How the Nazis Won World War 2 - Alternate History

Jan 2018
137
Canada
#1
This thread is dedicated to a story I've been writing for the past year and a half. Its about a pair of men who travel to another reality where World War 2 is still being fought. They meet with Adolf Hitler and use their future knowledge to change the course of the war. I previously opened a thread to discuss some of these elements of my story. Now, I am going to begin actually posting chapters from my story.

Please keep in mind, this is a controversial subject that might make some people uncomfortable. Needless to say, though, that kindof comes with the territory! I am interested in whatever feedback my audience can offer. Most of you guys already have a strong grasp of WW2 history, so this story should be right up your alley. BTW, if I made a mistake somewhere or didn't elaborate on something, please let me know!

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Likes: lordroel
Jan 2018
137
Canada
#2
Prologue

On May 27th, 2021, the many worlds hypothesis was proven true in a most spectacular fashion. The Massachusetts Institute of Technology (MIT) had built a device that could tunnel into another Universe. This was an shocking discovery for the scientists involved, as the machine (called the Chicago device) had only been built to generate gravitational disturbances. With trial and error, they eventually learned how to send objects back and forth through these vortexs. This enabled them to discover over one hundred alternate Universes, each with their own version of Earth. All of these worlds were identical to our own, but temporally displaced. For some inexplicable reason, the Chicago device could only create vortexs within the gravity well of an 'alternate Earth.' The implications of this discovery were inconceivable... The scientists were so alarmed at the potential abuse of its power that they kept it a secret. The machines existence was not revealed to the world at large.

On October 30, 2022, two members of the team mysteriously vanished. No one knew how or why, and the incident was covered up by the scientists. In the midst of an economic recession, when MIT considered shutting down the laboratory, they began using the machine in unethical ways to play the stock market and reap huge windfalls of cash. Emboldened by their success, the researchers gradually began using the Chicago device less for science and more for personal gain. They even began fighting an information war against the government, in an attempt to expose their covert plots. This state of affairs continued for years, but things slowly began to unravel. In the autumn of 2025, one of the lab directors was suspected of insider trading in the stock market, and was investigated by the Securitys and Exchange Commission (SEC). This eventually led to the entire MIT laboratory being seized in July 10, 2026, and all of the researchers being arrested and prosecuted.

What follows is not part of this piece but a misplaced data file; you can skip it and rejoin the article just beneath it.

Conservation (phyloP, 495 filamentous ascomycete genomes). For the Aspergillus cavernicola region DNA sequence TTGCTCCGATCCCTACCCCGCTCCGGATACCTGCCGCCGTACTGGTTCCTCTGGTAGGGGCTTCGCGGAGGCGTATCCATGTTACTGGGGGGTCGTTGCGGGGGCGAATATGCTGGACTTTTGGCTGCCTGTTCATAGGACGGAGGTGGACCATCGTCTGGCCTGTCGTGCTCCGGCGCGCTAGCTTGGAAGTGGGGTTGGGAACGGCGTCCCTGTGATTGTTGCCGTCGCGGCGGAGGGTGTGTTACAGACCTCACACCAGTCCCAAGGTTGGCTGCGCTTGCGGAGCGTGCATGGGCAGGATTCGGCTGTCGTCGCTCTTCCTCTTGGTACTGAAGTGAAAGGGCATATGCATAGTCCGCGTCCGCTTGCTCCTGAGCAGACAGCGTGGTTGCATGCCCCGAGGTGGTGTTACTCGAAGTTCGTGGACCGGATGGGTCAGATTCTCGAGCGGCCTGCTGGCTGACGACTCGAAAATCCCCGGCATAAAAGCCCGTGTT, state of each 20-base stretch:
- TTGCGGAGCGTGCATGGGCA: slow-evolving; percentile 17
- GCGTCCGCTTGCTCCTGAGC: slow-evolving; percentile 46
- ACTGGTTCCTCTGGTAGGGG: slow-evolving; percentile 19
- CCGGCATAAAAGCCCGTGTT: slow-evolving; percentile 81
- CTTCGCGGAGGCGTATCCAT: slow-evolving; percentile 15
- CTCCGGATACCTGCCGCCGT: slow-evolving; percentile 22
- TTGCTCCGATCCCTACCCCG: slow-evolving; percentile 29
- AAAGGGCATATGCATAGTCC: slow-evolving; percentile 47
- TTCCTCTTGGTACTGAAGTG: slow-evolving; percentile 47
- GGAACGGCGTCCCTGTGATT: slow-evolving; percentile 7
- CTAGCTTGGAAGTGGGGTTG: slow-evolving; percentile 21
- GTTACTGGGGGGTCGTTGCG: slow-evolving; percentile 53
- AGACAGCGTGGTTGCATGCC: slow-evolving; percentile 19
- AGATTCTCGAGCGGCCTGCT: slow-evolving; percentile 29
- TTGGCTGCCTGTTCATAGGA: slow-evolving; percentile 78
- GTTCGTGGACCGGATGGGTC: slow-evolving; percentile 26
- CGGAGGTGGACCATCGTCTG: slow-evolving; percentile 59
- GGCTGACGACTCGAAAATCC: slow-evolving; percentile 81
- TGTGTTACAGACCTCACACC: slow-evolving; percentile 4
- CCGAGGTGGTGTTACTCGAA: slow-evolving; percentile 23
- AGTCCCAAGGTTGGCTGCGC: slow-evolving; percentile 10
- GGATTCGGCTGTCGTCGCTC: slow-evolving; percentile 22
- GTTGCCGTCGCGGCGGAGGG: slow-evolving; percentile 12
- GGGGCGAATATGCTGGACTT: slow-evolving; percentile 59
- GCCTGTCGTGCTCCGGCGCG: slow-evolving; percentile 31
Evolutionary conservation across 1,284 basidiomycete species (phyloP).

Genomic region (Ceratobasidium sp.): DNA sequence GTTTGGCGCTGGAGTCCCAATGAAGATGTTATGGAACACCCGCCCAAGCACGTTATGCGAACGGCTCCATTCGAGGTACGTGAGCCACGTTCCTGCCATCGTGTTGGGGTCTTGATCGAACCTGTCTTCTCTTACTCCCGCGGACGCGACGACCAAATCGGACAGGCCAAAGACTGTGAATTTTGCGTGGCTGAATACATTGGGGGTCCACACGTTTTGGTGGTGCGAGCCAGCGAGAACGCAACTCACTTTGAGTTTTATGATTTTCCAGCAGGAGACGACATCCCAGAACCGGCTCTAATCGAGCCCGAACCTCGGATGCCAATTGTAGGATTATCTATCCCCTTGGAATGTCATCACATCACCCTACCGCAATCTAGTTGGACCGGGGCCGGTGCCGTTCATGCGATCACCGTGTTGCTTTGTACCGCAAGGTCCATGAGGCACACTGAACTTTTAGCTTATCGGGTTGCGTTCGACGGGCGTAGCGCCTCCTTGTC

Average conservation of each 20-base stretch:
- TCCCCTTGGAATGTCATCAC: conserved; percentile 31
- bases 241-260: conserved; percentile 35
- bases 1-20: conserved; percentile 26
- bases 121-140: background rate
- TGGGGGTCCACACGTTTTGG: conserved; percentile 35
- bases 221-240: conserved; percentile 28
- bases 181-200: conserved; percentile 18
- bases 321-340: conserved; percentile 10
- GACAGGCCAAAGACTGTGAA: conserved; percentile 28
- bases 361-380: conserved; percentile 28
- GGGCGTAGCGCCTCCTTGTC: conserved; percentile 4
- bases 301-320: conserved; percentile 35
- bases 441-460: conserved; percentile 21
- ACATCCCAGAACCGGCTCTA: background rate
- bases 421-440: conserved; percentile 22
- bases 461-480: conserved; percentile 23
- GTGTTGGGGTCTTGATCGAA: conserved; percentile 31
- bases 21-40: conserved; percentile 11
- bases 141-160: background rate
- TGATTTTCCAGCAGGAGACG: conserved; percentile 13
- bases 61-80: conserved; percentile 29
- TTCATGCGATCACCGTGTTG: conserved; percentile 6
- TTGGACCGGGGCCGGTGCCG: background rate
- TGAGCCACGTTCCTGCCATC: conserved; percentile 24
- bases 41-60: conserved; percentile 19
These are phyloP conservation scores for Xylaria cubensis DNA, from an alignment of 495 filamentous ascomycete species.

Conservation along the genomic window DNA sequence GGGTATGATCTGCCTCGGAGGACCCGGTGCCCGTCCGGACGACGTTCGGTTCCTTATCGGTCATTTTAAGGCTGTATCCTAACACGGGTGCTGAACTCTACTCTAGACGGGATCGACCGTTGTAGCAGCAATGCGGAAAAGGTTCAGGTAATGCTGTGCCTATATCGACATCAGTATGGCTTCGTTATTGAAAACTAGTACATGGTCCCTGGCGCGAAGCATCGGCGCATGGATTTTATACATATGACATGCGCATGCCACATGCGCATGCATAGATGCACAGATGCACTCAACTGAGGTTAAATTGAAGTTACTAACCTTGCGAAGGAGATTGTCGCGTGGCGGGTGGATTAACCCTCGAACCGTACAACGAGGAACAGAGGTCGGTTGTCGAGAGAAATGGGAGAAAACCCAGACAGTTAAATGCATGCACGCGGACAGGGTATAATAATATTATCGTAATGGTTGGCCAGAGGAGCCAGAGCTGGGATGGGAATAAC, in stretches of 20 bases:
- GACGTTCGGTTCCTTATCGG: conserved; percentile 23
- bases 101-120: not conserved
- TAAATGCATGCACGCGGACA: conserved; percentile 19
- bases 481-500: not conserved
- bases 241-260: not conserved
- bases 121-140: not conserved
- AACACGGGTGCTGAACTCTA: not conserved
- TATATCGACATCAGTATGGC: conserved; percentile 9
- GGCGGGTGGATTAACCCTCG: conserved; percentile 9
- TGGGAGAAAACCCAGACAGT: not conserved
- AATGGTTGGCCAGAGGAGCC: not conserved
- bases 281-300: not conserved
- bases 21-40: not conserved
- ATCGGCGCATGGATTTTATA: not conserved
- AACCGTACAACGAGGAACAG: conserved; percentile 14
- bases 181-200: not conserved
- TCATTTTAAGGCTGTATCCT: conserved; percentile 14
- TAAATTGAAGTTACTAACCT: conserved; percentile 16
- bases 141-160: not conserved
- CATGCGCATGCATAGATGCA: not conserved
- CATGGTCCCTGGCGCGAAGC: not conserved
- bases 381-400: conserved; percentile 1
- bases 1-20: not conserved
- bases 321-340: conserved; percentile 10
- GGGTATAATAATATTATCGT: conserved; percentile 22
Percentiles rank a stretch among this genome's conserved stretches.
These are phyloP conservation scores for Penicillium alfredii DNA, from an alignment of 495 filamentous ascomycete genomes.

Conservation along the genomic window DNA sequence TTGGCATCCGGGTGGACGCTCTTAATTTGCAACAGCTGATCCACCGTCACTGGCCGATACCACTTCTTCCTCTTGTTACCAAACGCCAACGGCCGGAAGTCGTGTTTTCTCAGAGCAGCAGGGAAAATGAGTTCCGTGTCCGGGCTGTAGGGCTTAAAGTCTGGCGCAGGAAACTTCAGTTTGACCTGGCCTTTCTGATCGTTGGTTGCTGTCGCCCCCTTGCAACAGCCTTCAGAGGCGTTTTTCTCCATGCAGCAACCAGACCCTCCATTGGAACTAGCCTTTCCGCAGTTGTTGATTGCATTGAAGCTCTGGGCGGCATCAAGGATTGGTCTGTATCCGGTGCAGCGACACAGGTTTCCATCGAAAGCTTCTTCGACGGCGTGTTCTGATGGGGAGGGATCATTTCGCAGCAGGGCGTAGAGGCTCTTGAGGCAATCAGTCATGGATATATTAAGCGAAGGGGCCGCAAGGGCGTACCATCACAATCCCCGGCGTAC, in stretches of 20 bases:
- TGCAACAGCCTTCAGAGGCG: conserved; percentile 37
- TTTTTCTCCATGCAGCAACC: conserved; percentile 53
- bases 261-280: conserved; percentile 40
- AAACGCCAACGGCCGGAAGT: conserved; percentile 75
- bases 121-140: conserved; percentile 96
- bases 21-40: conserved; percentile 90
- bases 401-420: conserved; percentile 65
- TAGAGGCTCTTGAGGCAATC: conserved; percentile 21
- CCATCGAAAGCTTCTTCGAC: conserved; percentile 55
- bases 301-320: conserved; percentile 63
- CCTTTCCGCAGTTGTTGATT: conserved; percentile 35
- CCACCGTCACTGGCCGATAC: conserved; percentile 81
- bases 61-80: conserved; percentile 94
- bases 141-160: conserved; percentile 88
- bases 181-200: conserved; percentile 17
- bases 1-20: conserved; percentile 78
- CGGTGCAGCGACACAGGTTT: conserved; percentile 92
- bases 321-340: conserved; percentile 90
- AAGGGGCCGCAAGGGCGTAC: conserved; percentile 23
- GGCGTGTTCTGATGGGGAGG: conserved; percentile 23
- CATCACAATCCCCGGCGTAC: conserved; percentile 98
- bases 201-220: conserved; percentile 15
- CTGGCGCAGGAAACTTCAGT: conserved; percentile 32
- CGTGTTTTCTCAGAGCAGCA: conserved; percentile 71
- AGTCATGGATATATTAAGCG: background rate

Soon after, the government took over the project and assigned a new team of scientists to use the Chicago device. Using the known catalogue of alternate Earths, they begin systematically exploring each. To their shock, they find that one of them has undergone a divergence. System 40, as it was called, had been in the midst of the Second World War. Due to some malign influence, Nazi Germany emerged as the victor, conquering the Soviet Union and defeating the Allys. The scientists quickly determine the source of this divergence... Four years earlier, on October 30, 2022, two researchers used the Chicago device to journey to this alternate Earth and corrupt the timeline. It turned out that both these men were German emigres with extreme right wing beliefs. They were deeply upset at the political events taking place in their country. During the refugee crisis that swept Europe in 2015, leftist governments opened the borders to millions of Muslim immigrants. More arrived every year in an unending stream.

Increasingly angry with Germanys ethnic transformation, they eventually left for the United States. Lukas Wilhelm and Theodor Luether later gained employment at the MIT laboratory, where they kept their political views a secret. After learning about the existence of System 40, the men found themselves with an awful temptation. They fantasized about traveling to this alternate Earth and to using their knowledge to stamp out what they called 'suicidal leftism.' Nothing came of these discussions, initially. But after Europe continued on its path of increasing instability and violence, Lukas and Theodore lost their last shred of restraint. They spent months gathering information and crafting a strategy that would help Germany to win WW2. And then, one fateful night, they burned their bridges and made the transition to another world. An older world based on intolerance, hatred, and suffering.

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Last edited:
Likes: lordroel
Jan 2018
137
Canada
#5
Chapter 1, Part 1

April 23, 1941
Monichkirchen, Austria

In the middle of a sparse forest, two men suddenly appeared. They fell from a rippling vortex, landing softly in the dirt. Both were dressed in two piece suits, carrying a large bag of luggage. One was tall with blond hair, while the other was shorter with brown hair. Rising to their feet, they looked back at the vortex, which slowly dissipated to nothing. And there they were. Alone. Trapped in an era that was alien to them. With nothing but their own belongings to link them to their pasts.